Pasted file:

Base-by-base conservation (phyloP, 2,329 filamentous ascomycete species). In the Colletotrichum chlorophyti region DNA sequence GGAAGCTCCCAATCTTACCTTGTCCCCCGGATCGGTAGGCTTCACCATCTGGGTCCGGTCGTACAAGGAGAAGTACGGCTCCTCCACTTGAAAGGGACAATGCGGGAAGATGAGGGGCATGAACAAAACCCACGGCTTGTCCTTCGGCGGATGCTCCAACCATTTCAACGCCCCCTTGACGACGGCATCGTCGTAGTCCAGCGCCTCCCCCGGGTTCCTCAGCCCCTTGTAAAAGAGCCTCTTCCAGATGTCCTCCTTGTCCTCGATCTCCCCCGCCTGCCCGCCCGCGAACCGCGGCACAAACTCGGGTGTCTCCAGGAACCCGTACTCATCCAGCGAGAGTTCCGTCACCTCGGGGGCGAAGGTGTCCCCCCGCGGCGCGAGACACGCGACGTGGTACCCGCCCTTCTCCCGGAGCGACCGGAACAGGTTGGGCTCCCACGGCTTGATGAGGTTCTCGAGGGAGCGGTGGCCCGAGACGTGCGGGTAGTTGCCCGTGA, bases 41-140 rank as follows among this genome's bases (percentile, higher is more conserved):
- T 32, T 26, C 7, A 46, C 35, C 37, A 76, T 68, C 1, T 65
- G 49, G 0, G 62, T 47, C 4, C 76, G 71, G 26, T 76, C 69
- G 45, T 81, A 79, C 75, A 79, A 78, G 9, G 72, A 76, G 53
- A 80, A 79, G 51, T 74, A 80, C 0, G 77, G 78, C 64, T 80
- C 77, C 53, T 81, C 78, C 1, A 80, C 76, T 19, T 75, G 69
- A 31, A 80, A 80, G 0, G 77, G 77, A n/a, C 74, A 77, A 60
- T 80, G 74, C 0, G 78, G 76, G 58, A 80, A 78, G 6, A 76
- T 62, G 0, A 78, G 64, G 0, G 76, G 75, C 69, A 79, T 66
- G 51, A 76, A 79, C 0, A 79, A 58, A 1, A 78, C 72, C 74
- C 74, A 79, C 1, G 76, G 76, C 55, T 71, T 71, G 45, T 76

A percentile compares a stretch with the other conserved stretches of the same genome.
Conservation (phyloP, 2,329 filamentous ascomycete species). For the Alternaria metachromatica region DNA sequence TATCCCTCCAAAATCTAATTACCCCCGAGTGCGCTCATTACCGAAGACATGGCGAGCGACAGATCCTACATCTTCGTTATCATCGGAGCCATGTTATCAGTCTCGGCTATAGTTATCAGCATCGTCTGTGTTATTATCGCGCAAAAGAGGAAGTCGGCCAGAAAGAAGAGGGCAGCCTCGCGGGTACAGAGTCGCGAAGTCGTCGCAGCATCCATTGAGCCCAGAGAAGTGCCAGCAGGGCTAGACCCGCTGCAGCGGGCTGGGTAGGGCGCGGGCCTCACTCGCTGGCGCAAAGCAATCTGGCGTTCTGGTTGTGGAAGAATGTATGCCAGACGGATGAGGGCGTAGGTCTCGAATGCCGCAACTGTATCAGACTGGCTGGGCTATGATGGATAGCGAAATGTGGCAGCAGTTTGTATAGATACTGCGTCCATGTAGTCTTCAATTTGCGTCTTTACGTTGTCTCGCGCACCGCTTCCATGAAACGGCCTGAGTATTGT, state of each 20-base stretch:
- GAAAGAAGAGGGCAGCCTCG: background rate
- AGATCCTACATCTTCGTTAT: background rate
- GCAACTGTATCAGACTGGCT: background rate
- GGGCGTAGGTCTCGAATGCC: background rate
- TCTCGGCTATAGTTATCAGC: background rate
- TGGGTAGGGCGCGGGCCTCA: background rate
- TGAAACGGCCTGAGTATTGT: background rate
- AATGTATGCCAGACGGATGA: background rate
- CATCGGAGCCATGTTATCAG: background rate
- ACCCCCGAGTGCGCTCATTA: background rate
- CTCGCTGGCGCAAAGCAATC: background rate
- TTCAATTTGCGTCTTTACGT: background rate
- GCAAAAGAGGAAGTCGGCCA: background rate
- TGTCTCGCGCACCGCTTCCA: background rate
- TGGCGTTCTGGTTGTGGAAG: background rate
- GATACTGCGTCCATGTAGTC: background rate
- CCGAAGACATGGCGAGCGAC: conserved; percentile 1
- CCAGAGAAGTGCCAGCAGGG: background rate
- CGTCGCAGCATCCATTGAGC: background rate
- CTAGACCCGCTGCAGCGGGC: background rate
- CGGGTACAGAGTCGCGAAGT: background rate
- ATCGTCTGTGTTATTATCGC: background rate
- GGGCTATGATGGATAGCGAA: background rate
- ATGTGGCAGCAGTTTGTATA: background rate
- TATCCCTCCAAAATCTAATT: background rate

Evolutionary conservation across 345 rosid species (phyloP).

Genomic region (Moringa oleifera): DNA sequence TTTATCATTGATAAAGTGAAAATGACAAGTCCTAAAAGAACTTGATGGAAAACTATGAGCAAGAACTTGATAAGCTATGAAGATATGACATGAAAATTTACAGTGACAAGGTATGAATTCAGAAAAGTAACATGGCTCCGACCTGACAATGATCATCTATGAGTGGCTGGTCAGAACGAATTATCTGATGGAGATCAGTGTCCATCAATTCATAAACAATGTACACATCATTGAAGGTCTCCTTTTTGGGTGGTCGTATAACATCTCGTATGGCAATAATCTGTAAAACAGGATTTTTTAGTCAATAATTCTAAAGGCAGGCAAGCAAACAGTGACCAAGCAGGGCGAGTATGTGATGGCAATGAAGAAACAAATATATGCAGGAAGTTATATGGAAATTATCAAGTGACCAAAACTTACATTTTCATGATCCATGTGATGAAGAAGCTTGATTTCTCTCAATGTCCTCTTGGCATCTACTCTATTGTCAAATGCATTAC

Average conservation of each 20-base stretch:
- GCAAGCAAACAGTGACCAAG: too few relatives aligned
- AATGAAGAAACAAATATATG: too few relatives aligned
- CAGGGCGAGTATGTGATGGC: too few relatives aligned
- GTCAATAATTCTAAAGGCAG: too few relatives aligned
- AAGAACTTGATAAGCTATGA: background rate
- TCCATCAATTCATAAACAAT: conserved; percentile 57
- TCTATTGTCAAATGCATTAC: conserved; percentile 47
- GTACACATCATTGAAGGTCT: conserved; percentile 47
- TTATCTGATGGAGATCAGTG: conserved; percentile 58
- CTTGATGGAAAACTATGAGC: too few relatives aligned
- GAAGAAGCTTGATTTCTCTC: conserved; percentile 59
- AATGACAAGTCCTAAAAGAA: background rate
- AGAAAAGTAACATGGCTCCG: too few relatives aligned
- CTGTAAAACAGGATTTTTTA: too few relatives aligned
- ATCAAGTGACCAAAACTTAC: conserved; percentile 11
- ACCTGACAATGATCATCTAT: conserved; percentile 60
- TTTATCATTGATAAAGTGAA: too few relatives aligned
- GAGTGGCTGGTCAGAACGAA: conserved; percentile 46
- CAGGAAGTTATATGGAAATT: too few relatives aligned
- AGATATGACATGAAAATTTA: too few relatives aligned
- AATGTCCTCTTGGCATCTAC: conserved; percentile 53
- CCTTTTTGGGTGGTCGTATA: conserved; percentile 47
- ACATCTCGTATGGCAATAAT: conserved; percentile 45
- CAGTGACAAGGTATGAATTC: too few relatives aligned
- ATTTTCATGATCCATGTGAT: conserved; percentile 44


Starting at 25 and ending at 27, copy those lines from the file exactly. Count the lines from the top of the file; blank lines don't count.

- TTCAATTTGCGTCTTTACGT: background rate
- GCAAAAGAGGAAGTCGGCCA: background rate
- TGTCTCGCGCACCGCTTCCA: background rate